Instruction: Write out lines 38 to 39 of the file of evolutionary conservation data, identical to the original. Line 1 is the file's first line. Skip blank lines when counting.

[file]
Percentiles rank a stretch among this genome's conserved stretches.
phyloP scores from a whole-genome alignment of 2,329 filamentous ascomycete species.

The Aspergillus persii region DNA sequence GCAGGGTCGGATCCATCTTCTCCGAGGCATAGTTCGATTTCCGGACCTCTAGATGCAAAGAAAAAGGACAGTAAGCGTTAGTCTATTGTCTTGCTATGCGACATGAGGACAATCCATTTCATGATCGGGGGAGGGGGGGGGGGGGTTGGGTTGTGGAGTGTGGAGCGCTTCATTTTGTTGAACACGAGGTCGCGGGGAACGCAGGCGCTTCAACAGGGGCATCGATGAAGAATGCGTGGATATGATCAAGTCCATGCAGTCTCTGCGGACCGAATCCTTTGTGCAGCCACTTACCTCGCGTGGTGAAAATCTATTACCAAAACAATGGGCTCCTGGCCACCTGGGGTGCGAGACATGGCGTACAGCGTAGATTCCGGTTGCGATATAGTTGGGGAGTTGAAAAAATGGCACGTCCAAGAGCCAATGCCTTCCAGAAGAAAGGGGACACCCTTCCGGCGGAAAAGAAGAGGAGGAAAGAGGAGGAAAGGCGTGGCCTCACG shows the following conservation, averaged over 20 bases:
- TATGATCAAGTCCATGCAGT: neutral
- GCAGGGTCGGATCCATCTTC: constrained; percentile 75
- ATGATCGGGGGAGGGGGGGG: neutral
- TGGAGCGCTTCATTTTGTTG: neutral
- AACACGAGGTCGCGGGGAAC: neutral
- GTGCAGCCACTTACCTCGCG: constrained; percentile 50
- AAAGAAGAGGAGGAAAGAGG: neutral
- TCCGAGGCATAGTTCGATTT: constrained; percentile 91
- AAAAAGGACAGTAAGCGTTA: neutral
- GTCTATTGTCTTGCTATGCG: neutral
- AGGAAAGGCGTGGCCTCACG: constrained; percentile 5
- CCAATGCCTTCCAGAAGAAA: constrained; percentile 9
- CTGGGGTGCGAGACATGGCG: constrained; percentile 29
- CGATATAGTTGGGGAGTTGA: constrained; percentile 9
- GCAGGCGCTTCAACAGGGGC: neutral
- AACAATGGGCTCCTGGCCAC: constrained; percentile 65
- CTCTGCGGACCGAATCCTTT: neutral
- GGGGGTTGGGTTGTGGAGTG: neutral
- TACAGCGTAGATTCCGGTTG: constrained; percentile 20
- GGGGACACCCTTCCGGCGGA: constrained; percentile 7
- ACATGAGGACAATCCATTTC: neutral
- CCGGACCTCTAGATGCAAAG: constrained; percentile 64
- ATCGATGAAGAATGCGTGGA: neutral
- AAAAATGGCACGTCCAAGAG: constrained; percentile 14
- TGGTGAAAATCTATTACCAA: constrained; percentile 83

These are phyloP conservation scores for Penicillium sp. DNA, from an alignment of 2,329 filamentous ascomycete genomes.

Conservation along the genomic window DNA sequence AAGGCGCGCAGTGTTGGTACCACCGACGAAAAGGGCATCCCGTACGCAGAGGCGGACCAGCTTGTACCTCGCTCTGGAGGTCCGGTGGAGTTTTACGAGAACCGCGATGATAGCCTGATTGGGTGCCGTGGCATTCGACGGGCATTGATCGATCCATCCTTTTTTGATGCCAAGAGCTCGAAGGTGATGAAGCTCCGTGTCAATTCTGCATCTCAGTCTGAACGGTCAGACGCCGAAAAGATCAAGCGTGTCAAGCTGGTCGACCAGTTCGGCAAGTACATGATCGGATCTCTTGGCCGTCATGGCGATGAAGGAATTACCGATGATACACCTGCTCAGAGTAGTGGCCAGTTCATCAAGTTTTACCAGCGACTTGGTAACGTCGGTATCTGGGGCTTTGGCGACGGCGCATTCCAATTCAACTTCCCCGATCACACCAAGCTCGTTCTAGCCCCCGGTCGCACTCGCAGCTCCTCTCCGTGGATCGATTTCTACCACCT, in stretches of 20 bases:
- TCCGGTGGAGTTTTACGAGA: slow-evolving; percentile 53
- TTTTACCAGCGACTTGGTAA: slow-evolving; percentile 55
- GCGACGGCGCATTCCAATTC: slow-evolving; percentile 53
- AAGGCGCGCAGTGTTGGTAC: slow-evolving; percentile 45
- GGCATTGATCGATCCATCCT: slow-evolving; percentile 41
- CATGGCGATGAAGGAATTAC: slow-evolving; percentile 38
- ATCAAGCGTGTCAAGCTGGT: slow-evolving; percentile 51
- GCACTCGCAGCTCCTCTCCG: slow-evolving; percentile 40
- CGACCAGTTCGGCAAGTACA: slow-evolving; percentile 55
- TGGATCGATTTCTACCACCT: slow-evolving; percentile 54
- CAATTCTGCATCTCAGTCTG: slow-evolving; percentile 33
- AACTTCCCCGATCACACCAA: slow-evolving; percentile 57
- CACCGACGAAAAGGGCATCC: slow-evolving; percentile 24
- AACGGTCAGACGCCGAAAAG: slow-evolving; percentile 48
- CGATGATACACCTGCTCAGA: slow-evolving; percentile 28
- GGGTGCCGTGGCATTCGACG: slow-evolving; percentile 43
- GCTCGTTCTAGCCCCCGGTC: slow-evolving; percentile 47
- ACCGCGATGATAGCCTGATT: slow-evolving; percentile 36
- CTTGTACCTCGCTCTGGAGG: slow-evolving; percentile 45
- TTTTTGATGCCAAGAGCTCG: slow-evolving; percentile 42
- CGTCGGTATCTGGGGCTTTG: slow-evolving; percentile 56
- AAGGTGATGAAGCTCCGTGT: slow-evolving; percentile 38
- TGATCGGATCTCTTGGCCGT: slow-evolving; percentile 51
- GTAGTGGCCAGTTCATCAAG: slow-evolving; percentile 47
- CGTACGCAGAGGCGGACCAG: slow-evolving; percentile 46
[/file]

- GCACTCGCAGCTCCTCTCCG: slow-evolving; percentile 40
- CGACCAGTTCGGCAAGTACA: slow-evolving; percentile 55